Livia Firth Moving Out Of Chiswick Shop

Agents say they plan to move the business to larger premises


Livia wearing an ethical fashion design

Colin Firth Voted All Time Best Darcy

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Livia Firth's Eco shop on Chiswick High Road has been put on the market.

Local agents MJ Finn who are handling the sale of the lease which is valued at £40,000 per annum, say the Eco shop is moving to larger premises.

It is not yet known yet whether this will mean a move out of Chiswick for the business. The shop has been closed to the public for nearly eighteen months.

MJ Finn's website described the premises as "an exceptionally well-presented shop" with a ground floor, first floor and basement area with an overall total of more than 1,000 sq feet. The shop occupies a prominent corner of the High Road, close to Union Jacks and other popular shops and restaurants and is opposite a pedestrian crossing.

The agents say the lighting is very good and retailing would be possible from all three floors. There is also a roof terrace which is covered in a ‘Living Wall’ with an irrigation system and solar energy panels.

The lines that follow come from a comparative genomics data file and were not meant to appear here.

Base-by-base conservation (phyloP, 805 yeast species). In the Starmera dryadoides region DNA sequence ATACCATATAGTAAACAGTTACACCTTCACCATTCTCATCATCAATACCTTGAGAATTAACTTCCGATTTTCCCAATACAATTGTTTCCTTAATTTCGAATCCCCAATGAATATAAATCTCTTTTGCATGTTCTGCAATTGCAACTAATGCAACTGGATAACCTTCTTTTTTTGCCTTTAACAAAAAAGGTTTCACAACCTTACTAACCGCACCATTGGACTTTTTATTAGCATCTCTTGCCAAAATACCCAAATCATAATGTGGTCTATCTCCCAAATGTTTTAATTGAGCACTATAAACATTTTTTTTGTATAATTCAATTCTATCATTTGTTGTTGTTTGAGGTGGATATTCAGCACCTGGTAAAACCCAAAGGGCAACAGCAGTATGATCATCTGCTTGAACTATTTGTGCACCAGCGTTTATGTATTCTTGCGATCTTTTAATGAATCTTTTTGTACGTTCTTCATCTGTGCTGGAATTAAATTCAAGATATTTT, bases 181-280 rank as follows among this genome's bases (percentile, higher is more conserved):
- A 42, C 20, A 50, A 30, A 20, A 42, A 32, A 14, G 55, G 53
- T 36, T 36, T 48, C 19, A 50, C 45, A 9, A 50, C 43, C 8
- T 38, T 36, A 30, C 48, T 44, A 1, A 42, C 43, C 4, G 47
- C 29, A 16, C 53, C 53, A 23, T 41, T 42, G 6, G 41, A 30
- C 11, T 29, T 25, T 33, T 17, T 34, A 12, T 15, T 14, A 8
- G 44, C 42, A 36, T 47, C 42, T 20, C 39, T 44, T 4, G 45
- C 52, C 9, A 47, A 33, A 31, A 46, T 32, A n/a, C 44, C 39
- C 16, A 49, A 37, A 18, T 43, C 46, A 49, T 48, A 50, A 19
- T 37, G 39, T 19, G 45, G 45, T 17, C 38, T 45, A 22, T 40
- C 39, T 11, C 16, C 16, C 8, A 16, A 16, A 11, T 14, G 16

Livia, who is married to actor Colin Firth, has become famous for her ethical fashion work and her Green Carpet challenge whereby she wears recycled and vintage gowns on the red carpet at film premieres. She has also encouraged top designers and film stars to join her in her crusade for ethical fashion.

She opened the Eco shop at 213, Chiswick High Road, five years ago, along with her brother Nicola Giuggioli and backed by her husband and friends.

Eco sold homeware and a selection of ethical fashion and gift items. But the shop appeared to close in August 2011 although Livia denied this and said it was being used as offices for ethical consultancy work.

In recent times the former film producer has concentrated on her Eco-Age website, launched her ethical consultancy and expanded into Livia Firth Design, a range of luxury clothes and accessories. She became an Oxfam Global Ambassador in 2012 and has also been awarded a United Nations Leader of Change award for her work to promote a more sustainable fashion industry.



February 11, 2013